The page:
Offline protests condemn shutdown of ABS-CBN

Former Dean of UP College of Mass Communication Roland Tolentino joins the protest action against the shutdown of ABS-CBN, May 8. (Photo by Obet de Castro)

“Shrinking democratic space through the militarizing of the pandemic response as well as not closing the largest media network’s airwaves is a direct affront to civil liberties.”

By EMILY VITAL
Bulatlat.com

MANILA — Several groups staged offline protest actions to express their condemnation to the shutting down of media giant ABS-CBN, May 8.

Observing physical distancing, members of progressive groups under the banner of Bagong Alyansang Makabayan held a short program in front of the University of the Philippines – College of Mass Communication. Former UP-CMC Dean Rolando Tolentino joined the symbolic action.

At early evening, Carillon bells rang in support of press freedom and in solidarity with the ABS-CBN employees.

This is the third time under the present administration that the Carillon was played. The first was in 2017 when the Supreme Court ruled in favor of Duterte’s order allowing the burial of the late dictator Ferdinand E. Marcos at the Libingan ng mga Bayani (Heroes Cemetery). In 2018, the Carillon played patriotic songs “Bayan Ko” and “Pilipinas kong Mahal” to condemn the SC decision to oust former Chief Justice Maria Lourdes Sereno.

Members of Promotion of Church People’s Response stage a protest inside a Church compound, May 8. (Contributed photo)

Church people, meanwhile, rang bells and lit candles in solidarity with the workers of ABS-CBN.

“Closing ABS-CBN, at this time, is a move in the wrong direction,” Rev. Irma Balaba of the Promotion of Church People’s Response (PCPR) said in a statement.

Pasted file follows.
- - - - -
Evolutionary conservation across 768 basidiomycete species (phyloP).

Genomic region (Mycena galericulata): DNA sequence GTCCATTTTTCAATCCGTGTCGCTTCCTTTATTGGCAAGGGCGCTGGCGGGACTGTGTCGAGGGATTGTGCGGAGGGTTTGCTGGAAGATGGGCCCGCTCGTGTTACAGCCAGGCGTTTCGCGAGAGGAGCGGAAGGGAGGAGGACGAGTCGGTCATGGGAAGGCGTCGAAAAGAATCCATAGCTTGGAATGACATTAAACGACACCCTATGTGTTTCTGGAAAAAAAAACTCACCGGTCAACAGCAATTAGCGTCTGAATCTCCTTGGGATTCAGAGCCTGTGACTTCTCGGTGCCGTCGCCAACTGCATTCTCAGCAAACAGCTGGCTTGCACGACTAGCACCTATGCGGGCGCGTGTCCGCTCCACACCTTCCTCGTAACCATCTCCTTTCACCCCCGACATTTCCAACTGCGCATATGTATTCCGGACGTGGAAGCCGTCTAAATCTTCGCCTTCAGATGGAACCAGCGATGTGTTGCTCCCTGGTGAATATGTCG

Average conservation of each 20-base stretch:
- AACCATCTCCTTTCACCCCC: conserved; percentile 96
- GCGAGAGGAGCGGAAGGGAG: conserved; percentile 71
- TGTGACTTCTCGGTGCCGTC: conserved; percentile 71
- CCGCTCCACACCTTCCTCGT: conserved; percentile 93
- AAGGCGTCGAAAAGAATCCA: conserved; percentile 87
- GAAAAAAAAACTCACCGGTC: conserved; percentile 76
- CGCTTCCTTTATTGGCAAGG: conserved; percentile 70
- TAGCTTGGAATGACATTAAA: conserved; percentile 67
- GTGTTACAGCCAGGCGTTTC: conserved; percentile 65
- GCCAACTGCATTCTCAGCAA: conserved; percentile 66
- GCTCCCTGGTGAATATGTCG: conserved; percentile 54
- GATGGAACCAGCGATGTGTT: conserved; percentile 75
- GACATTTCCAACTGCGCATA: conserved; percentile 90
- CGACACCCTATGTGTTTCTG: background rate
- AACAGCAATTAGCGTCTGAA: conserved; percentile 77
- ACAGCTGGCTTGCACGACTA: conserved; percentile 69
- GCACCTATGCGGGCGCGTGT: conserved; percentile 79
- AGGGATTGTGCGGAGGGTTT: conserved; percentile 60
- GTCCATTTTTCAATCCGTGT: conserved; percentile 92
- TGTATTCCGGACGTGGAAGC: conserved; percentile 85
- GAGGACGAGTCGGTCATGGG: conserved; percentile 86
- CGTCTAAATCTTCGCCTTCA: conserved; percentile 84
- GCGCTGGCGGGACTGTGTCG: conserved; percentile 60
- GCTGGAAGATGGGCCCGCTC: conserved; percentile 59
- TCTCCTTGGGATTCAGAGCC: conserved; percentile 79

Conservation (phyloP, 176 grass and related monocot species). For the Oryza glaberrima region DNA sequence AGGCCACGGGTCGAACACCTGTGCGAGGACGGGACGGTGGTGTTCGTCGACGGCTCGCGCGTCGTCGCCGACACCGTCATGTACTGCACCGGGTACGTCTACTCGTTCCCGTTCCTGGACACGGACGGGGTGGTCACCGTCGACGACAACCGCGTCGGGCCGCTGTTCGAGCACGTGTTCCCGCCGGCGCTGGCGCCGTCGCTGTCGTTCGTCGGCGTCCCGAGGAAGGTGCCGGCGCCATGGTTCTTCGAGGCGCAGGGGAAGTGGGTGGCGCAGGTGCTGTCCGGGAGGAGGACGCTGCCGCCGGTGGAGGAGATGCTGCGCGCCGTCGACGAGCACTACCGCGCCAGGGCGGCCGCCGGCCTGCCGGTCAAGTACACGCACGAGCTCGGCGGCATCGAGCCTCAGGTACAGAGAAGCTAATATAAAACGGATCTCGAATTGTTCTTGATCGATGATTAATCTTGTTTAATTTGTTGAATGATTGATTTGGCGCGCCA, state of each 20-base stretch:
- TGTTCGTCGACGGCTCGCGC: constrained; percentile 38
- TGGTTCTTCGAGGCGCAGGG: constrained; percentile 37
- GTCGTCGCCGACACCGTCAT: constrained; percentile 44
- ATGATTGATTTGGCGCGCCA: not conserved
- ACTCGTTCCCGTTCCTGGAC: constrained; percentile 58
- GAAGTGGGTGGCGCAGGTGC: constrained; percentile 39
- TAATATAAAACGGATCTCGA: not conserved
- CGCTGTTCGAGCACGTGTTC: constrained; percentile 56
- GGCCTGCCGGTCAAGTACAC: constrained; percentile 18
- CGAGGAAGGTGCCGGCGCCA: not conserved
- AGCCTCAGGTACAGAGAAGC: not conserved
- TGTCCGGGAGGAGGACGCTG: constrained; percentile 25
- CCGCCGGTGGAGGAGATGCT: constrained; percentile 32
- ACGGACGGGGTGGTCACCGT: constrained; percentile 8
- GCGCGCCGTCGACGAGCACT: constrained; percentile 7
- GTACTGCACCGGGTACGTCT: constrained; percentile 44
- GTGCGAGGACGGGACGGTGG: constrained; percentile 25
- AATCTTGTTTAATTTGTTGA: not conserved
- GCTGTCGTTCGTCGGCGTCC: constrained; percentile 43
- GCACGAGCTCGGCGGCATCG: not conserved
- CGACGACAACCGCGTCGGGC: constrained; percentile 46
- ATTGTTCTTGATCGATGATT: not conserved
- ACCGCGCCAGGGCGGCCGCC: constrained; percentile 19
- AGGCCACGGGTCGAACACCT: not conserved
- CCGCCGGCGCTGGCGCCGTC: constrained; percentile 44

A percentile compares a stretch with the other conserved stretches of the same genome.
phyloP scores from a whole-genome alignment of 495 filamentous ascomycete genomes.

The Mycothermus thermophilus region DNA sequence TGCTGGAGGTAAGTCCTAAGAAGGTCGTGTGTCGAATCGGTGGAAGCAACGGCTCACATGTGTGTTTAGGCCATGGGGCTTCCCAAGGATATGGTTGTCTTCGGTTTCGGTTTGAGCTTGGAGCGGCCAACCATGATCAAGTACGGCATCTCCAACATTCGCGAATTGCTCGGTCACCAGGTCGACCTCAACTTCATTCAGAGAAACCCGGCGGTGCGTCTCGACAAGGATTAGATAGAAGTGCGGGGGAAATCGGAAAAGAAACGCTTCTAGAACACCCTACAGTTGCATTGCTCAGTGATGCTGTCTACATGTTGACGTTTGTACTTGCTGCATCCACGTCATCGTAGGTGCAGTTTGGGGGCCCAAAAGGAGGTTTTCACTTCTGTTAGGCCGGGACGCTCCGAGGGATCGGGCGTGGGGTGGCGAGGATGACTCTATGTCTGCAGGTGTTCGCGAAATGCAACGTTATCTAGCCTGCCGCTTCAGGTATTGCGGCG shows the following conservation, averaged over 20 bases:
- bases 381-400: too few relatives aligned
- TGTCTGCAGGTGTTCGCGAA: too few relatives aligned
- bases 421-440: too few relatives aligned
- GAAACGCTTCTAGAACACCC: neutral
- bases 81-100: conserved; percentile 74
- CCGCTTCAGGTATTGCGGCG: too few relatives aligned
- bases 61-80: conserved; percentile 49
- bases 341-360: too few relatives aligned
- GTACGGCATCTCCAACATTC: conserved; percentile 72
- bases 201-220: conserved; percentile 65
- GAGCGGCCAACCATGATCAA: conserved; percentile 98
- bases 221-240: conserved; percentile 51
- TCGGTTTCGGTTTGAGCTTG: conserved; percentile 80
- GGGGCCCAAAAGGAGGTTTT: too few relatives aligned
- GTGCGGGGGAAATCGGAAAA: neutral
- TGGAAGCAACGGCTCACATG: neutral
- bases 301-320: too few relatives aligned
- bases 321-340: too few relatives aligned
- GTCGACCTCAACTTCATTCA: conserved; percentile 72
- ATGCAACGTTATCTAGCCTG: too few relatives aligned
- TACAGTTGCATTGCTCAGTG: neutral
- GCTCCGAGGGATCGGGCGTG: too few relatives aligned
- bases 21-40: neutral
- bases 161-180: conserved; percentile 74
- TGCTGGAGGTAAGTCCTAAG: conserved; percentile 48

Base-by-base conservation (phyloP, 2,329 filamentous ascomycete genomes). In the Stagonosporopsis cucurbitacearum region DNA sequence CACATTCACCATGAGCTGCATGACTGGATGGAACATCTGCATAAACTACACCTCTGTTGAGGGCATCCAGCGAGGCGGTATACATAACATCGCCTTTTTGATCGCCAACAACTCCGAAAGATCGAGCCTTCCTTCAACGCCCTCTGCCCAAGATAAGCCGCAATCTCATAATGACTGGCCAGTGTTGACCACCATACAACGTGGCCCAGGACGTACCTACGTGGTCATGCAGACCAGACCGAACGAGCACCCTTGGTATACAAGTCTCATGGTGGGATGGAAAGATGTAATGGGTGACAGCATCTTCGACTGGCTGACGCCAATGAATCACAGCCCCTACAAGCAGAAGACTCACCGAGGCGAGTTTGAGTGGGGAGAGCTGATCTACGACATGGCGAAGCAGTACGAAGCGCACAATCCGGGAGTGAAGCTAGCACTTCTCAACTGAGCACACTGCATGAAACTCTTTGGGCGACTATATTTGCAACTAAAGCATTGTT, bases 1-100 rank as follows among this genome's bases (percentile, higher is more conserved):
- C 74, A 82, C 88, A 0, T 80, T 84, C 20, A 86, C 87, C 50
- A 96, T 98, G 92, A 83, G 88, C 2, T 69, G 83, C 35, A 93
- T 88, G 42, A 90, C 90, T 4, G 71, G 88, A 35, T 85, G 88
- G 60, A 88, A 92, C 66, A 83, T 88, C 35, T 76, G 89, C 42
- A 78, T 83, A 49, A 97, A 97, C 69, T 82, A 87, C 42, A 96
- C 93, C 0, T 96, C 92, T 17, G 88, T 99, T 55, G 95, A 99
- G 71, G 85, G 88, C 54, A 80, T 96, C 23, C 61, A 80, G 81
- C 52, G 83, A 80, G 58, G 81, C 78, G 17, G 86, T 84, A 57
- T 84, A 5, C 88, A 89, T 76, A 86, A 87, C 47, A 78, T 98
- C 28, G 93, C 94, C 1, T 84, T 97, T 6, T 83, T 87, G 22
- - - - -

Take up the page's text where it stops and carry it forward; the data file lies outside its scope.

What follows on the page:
Members of Iglesia Filipina Independiente join the Black Friday Protest inside the National Cathedral compound. (Contributed photo)
Church people light candles and hold placards inside the Baclaran Church. (Contributed photo)

 

“Shrinking democratic space through the militarizing of the pandemic response as well as not closing the largest media network’s airwaves is a direct affront to civil liberties,” added Rev. Marisol Villalon of PCPR.

The National Council of Churches in the Philippines (NCCP) said the National Telecommunications Commission’s cease and desist order against ABS-CBN is “reminiscent of the dark times of martial law.”

 

 

 

 

Church people light candles and hold placards inside the Baclaran Church. (Contributed photo)
Members of Iglesia Filipina Independiente join the Black Friday Protest inside the National Cathedral compound. (Contributed photo)

“There is reason to be afraid at a time when we need more members of the media to monitor if our poor sisters and brothers are really being provided with social and economic relief. There is a reason to be angry when there are less cameras and reporters covering human rights violations by state forces,” the NCCP, the national aggrupation of mainline Protestant Churches in the Philippines, said.

ABS-CBN was forced to go off the air, May 5, after the NTC issued a cease and desist order. The network’s franchise expired on May 4.

President Rodrigo Duterte publicly threatened not to renew the giant network’s franchise. (https://www.bulatlat.com)

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